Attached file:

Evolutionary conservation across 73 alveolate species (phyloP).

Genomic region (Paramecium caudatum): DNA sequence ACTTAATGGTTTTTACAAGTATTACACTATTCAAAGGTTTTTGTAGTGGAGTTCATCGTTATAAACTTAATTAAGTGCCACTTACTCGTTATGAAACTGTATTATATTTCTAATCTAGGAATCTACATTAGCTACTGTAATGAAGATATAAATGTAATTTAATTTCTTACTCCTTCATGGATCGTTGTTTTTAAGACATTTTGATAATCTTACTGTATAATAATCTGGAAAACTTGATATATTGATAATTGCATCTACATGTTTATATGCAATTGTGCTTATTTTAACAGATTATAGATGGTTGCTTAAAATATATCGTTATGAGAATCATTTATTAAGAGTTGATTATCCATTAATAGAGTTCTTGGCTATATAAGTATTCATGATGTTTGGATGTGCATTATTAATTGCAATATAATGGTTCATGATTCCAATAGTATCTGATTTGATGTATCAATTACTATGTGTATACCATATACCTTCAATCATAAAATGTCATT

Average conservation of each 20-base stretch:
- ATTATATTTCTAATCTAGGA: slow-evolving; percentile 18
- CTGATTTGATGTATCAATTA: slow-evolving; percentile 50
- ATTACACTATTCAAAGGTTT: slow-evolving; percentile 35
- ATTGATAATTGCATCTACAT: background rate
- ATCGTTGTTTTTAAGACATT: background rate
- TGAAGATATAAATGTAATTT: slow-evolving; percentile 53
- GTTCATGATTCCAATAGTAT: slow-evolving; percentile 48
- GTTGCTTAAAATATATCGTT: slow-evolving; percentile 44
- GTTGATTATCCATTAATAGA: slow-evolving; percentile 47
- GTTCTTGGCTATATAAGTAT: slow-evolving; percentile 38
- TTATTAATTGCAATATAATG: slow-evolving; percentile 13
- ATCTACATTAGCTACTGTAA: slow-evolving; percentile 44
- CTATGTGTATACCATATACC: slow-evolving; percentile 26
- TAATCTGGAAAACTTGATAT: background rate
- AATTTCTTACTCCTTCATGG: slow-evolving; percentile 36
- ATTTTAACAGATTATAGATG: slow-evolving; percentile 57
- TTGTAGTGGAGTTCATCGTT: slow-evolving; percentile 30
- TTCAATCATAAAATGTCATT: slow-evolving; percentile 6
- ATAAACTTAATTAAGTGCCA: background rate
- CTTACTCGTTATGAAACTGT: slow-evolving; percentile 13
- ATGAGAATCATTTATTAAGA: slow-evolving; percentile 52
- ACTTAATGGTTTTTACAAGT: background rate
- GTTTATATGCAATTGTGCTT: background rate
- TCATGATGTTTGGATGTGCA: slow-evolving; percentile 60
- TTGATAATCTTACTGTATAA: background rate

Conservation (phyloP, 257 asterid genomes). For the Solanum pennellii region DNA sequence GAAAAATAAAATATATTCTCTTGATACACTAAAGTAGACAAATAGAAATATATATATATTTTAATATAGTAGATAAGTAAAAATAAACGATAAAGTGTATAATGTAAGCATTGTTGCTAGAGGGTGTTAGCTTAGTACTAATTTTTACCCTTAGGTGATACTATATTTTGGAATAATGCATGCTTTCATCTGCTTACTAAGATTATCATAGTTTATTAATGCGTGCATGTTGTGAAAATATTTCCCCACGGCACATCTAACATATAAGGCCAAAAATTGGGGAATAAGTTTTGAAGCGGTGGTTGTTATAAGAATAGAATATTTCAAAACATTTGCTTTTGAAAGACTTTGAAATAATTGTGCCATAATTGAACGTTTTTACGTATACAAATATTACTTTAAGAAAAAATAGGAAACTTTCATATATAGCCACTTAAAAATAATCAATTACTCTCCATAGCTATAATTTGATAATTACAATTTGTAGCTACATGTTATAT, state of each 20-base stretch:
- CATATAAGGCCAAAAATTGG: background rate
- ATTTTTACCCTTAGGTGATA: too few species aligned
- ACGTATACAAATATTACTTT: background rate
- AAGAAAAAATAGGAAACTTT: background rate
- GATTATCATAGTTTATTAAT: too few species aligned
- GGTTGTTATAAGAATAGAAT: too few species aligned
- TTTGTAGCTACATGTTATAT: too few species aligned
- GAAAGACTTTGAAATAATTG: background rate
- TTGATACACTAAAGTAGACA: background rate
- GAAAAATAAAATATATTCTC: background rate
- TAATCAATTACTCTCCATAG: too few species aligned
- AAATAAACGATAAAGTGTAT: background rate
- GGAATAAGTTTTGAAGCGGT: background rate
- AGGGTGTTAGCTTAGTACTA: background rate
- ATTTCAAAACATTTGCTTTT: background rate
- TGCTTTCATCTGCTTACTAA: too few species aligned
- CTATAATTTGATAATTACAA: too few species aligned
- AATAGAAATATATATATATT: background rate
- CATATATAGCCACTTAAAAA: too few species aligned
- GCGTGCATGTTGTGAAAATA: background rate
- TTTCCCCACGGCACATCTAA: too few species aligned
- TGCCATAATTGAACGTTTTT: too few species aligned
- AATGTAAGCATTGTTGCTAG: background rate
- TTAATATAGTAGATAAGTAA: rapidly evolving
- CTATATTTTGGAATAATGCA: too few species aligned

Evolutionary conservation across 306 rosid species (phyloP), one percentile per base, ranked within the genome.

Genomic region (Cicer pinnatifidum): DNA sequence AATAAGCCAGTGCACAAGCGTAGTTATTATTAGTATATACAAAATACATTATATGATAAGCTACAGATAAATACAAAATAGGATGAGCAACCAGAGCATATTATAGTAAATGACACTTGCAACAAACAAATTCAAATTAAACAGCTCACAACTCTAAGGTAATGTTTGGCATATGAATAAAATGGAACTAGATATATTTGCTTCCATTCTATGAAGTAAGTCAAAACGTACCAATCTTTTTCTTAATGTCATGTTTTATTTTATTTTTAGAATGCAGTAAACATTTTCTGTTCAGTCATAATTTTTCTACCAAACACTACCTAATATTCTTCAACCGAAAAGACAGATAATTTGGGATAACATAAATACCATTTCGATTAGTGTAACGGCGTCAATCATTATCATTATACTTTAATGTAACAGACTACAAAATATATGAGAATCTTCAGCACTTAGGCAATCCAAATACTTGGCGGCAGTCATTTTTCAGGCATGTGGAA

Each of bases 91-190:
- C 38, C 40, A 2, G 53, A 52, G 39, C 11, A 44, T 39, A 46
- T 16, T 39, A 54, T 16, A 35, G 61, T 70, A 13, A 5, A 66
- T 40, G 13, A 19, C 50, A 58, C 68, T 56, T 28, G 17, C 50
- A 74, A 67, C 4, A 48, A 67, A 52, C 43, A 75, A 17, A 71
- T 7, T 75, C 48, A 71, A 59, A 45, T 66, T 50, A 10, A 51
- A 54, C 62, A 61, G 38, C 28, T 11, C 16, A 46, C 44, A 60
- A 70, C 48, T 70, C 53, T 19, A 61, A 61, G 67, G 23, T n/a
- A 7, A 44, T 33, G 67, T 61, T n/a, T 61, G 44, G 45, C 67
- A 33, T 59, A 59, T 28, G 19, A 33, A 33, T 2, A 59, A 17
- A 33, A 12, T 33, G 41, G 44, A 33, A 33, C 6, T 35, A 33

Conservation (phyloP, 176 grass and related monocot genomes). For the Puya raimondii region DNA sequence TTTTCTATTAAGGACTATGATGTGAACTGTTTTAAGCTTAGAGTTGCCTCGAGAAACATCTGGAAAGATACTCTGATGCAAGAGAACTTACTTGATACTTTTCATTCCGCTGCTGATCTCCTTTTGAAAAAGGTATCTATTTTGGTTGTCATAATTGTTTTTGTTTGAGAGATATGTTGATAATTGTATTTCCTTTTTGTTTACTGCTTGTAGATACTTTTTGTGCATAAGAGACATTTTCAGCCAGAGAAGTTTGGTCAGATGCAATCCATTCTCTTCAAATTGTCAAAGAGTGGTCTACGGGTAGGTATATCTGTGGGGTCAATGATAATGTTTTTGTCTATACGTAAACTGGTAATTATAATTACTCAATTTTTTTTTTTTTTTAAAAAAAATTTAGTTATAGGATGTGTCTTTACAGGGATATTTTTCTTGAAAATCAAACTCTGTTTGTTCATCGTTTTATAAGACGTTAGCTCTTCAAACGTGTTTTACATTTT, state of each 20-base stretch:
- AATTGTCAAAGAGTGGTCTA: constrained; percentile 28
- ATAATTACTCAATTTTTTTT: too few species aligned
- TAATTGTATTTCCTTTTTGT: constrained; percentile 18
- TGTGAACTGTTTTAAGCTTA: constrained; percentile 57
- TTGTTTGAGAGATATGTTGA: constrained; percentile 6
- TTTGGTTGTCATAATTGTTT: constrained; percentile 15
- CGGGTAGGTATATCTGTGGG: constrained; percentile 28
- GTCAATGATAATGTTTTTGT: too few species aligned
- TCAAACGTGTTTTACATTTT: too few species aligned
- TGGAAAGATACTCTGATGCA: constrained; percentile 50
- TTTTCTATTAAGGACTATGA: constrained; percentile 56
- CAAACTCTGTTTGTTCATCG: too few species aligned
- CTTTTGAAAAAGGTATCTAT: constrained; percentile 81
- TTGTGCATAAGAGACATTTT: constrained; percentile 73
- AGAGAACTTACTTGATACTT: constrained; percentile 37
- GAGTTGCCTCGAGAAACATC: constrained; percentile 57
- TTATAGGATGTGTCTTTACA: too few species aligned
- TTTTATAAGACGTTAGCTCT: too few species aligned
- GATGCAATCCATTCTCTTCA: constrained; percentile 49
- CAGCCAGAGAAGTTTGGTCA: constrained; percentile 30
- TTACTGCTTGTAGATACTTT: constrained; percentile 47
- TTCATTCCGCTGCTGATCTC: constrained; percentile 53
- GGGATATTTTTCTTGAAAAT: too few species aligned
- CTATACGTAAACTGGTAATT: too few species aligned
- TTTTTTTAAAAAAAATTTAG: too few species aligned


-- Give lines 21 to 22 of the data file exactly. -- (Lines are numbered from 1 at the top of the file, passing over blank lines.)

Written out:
- TTCAATCATAAAATGTCATT: slow-evolving; percentile 6
- ATAAACTTAATTAAGTGCCA: background rate